, who was kidnapped and sexually assaulted when she was 14 years old, was allegedly sexually assaulted again last summer. The harrowing experience, which allegedly happened on an airplane, inspired her to launch Smart Defense, a program to teach women and girls the skills and confidence they need to protect themselves.
Smart told "CBS This Morning" co-host Gayle King she was shocked to be targeted in midair.
"I've always felt safe on an airplane. I've never been worried. I've never felt threatened on an airplane until now," she said.
Smart was flying back home to Utah when she says the passenger seated next to her started touching her inappropriately. She said she was asleep and woke up when she felt someone's hand "rubbing in between my legs on my inner thigh."
"I was shocked. I mean the last time someone touched me without my say so was when I was kidnapped. And I froze," she said. "I didn't know what to do."
"And you speak to other women about this?" King asked her.
"And I speak to other women about it. I say, 'It's okay to say no and it's okay to take care of yourself and be safe,'" she said.
Asked if she was surprised that she froze, Smart said, "I kept saying to myself, 'You're Elizabeth Smart. You should know what to do.'"
Smith described what the man did, rubbing her hand back and forth her legs.
"And so I jerked awake," she said. "I expected the man to jerk his hand away … to apologize … to give me some kind of reason why he was touching me."
But he didn't say anything, Smart said.
Smart told the airline, Delta, what happened through an online complaint. She stressed that she does not blame Delta for what happened.
"It's not Delta's fault. I mean it was this man," she said. "This man made a decision. But I wanted Delta to know … And they were very, you know, they were appalled … they offered to help as much as they could to back me up as far as I wanted to take this."
Delta had the ability to track the man down, she said.
"They had all his information," she said, adding that she followed up with the FBI.
Asked if she wants to press charges against the man, Smart said, "I don't want him to be preying on other girls." Smart said there is an ongoing investigation.
"When this happened to you, was there a part of you that said, 'Why is this happening to me again?'" King asked.
"I called up my husband and I was saying … 'Do I just have like a big badge on my forehead that says 'easy prey' or 'victim'? Because I am sick of it,'" she said.
Then Smart had a revelation when her husband, Matthew Gilmour, suggested she work with a family friend trained in self-defense.
"As we were going through this, he had my husband holding me in a couple of different holds, and I had a really difficult time getting away from my husband," she said. "It just kind of hit me in the gut, just kind of thinking, 'We're not doing enough. I'm not doing enough.'"
Smart said that prompted her to create Smart Defense, a self-defense class for women and girls. The program was developed with law enforcement officers and experts in martial arts.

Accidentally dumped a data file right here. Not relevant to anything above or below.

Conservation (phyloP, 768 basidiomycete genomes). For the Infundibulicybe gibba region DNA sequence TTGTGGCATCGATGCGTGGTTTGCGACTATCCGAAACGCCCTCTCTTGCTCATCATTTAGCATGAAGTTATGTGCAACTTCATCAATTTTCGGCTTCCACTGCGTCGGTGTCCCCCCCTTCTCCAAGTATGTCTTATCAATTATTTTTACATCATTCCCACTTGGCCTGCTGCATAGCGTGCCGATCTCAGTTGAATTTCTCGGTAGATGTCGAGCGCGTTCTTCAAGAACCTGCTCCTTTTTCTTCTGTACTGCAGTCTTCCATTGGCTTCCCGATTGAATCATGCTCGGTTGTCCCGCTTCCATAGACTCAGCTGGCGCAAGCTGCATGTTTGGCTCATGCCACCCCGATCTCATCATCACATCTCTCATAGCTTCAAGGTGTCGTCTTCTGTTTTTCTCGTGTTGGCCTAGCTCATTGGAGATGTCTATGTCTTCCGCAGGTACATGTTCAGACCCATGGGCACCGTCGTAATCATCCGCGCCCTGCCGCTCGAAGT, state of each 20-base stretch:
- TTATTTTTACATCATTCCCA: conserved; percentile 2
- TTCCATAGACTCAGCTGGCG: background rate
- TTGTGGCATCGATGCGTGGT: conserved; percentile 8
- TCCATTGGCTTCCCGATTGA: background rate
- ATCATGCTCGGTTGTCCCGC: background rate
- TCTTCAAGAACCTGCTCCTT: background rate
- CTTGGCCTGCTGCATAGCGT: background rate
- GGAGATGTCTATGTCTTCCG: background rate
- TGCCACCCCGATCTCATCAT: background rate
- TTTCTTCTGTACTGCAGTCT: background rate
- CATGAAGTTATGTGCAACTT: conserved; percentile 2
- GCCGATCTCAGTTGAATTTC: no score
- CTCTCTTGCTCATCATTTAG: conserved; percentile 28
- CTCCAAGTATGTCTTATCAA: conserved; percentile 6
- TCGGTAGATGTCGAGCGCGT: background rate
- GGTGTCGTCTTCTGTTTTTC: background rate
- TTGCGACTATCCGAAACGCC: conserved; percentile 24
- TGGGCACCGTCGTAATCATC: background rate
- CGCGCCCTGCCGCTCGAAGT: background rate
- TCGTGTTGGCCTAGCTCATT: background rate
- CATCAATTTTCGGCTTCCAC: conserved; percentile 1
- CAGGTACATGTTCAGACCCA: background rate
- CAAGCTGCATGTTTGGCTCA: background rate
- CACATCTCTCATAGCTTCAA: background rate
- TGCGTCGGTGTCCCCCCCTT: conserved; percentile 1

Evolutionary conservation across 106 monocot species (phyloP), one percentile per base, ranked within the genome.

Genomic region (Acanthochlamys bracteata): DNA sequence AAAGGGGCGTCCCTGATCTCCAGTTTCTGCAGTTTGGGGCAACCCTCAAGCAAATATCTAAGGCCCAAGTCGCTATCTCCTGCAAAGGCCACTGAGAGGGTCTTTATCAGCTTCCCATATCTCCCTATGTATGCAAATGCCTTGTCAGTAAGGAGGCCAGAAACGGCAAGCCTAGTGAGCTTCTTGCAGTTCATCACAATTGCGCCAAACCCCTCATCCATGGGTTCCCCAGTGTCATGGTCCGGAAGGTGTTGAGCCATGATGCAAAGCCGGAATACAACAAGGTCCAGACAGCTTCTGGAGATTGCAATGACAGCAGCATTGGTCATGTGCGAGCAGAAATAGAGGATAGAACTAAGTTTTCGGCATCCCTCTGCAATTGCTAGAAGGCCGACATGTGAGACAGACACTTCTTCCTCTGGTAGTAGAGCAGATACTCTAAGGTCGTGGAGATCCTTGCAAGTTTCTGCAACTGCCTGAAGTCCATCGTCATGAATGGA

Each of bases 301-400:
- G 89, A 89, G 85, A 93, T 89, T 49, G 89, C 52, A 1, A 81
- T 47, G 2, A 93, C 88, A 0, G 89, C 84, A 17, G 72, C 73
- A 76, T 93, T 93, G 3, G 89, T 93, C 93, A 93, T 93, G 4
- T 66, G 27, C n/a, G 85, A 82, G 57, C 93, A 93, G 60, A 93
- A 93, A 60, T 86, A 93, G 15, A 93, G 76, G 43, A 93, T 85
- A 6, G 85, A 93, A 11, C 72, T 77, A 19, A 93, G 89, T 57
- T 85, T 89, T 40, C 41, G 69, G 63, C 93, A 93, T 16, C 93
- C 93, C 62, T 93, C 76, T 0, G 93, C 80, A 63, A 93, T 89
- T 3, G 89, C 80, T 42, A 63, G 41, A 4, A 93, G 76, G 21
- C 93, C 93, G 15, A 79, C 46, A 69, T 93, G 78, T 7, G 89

Asked if she has a favorite move that she has learned from self-defense classes, Smart said, "right here is one of the strongest bones in your body," pointing to her elbow. "And it actually doesn't take a whole lot of force to do some serious damage."
For Smart, it's about training to fight back and empowering all women to tap into their own strength. Her mother, Lois, said she thinks what her daughter is doing is "remarkable."
"She's a strong woman who survived hardships, but to look at her now, you would never know she went through anything," she said.
King told Elizabeth that she has "always marveled" at how poised and calm she is after going through everything she's been through.
"What people see on the cameras is a moment in time," she said. "Come to my house in the morning, you see a completely different person."
Asked if she is happy, Smart said, "I am, yes. I mean I have a wonderful husband, beautiful kids."
"I think for so many people they thought … 'How will Elizabeth Smart ever be able to enjoy intimacy in her life?'" King said.
"Well, I have three children. They are mine. They do look like me and my husband," she said. "I think what a lot of people don't understand is that there is a big difference between rape and sexual assault and loving and gentle and consensual — most importantly — intimacy. There's a difference."
Smart knows the difference. "I've experienced both," she said.
Asked if she thinks self-defense training could've helped her when she was 14 years old and abducted from her home, Smart said, "Would it have prevented me from being kidnapped? I don't know. Probably not."
"But then I think that wasn't the end. That was the beginning. After that there was over three miles worth of terrain that we had to cross before he got me to that hidden campsite," she said. "And as we've gone through this training, there is a part of me that thinks had I had this kind of training beforehand … I feel like I would've taken that opportunity during those three miles somewhere … I think I would've had that confidence to try."
Smart said she wants teenagers to take the Smart Defense class.
"We need teenagers to take this," she said. "We're not training them to be assassins. We are trying to train them to give themselves an opportunity to get away."
Smart Defense will expand in Utah in the coming months and hopes to launch in other states this year.
In a statement about the alleged assault on the plane, Delta said it "took the matter seriously and has continued to cooperate with Ms. Smart and the appropriate authorities as the matter is investigated. Delta does not tolerate passenger misconduct towards other customers or Delta people."
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